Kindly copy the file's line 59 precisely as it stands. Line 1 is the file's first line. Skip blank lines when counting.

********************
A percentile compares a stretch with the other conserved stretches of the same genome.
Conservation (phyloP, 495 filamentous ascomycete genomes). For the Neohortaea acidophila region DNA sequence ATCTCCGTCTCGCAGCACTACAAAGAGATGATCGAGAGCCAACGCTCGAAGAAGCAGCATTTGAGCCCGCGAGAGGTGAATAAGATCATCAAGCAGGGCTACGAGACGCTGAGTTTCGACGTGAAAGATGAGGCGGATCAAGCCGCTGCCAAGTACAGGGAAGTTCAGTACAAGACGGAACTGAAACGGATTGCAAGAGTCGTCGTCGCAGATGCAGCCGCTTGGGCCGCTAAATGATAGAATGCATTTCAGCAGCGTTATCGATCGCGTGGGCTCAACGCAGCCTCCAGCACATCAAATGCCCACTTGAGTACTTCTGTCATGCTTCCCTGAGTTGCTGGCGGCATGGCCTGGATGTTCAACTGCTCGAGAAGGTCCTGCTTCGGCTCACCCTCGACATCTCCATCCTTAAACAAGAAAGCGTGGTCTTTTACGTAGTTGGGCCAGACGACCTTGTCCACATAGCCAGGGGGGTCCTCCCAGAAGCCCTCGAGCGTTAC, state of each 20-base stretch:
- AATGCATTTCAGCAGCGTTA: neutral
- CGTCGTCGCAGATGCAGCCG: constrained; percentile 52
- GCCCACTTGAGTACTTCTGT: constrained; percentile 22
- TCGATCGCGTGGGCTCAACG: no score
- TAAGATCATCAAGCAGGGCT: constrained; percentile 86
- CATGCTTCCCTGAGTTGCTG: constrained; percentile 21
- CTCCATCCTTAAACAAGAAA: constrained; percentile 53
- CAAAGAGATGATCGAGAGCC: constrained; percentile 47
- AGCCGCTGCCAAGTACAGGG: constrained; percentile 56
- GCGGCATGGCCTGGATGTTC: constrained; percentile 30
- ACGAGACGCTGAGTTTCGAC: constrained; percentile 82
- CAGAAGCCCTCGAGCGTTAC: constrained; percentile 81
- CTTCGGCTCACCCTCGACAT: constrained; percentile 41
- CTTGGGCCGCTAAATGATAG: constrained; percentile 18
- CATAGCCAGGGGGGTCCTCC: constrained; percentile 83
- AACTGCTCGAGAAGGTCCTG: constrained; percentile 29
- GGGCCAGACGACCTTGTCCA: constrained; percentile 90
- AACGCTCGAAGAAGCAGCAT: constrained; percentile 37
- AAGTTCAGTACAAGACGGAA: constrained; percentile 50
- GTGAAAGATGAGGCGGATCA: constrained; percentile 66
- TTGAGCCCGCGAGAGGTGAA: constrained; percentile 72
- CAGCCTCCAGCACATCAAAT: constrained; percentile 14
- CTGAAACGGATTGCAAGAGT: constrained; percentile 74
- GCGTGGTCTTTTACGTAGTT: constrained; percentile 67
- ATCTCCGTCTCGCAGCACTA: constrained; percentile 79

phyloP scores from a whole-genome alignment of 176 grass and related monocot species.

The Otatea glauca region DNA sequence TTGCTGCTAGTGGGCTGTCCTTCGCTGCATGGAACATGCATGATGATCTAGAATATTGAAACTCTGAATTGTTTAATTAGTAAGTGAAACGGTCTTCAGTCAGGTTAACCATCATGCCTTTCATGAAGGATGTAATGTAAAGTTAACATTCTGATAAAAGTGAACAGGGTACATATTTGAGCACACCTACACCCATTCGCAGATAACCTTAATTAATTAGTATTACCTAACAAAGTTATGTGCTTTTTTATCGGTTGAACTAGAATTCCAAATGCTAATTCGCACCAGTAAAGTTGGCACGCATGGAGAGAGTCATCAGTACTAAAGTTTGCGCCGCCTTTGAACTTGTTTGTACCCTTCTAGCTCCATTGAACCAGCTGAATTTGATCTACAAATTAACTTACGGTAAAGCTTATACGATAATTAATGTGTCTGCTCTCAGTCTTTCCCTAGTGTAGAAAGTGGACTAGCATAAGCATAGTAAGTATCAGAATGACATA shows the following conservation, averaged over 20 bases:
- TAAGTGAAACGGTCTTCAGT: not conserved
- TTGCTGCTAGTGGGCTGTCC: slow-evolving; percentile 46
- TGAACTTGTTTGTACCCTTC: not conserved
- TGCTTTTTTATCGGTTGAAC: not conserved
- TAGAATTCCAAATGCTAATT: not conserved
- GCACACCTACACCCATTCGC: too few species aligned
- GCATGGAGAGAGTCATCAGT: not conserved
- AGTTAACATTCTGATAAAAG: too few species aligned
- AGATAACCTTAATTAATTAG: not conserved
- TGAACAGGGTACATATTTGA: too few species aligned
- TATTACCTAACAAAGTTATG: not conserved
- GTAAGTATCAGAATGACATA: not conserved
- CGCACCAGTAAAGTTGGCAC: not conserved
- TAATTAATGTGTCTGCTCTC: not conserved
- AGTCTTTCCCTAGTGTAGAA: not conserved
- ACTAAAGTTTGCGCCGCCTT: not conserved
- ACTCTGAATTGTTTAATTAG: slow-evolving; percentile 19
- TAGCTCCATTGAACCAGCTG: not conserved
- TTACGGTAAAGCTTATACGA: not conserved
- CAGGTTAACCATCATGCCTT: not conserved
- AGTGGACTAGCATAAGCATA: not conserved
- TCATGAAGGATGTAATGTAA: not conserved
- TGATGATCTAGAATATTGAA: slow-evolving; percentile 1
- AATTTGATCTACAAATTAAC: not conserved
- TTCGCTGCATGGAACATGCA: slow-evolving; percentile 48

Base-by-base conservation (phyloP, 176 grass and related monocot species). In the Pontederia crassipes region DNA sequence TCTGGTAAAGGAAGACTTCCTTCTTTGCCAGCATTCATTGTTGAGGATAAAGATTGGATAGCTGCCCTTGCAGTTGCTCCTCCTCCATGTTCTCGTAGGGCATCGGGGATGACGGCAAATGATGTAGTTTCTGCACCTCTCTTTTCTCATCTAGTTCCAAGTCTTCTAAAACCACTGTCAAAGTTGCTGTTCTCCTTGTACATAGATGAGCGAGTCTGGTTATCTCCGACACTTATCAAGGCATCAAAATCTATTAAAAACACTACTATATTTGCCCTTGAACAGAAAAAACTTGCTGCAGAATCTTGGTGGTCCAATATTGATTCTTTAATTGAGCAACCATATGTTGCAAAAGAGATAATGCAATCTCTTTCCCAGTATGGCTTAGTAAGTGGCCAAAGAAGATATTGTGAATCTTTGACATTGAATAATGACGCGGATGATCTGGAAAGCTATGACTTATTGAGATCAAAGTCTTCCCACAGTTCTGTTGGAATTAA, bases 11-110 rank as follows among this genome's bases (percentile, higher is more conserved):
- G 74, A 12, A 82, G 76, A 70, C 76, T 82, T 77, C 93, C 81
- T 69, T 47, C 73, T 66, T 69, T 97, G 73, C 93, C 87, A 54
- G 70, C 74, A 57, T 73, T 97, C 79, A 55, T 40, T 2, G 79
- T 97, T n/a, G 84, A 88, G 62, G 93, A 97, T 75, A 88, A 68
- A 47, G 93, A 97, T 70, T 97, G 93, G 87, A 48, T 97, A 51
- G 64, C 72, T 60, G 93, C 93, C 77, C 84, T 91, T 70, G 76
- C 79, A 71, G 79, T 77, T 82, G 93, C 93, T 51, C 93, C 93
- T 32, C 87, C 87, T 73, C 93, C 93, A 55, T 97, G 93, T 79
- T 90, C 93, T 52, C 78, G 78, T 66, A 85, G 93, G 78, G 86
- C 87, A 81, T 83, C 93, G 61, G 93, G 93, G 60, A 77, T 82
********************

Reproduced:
- T 97, T n/a, G 84, A 88, G 62, G 93, A 97, T 75, A 88, A 68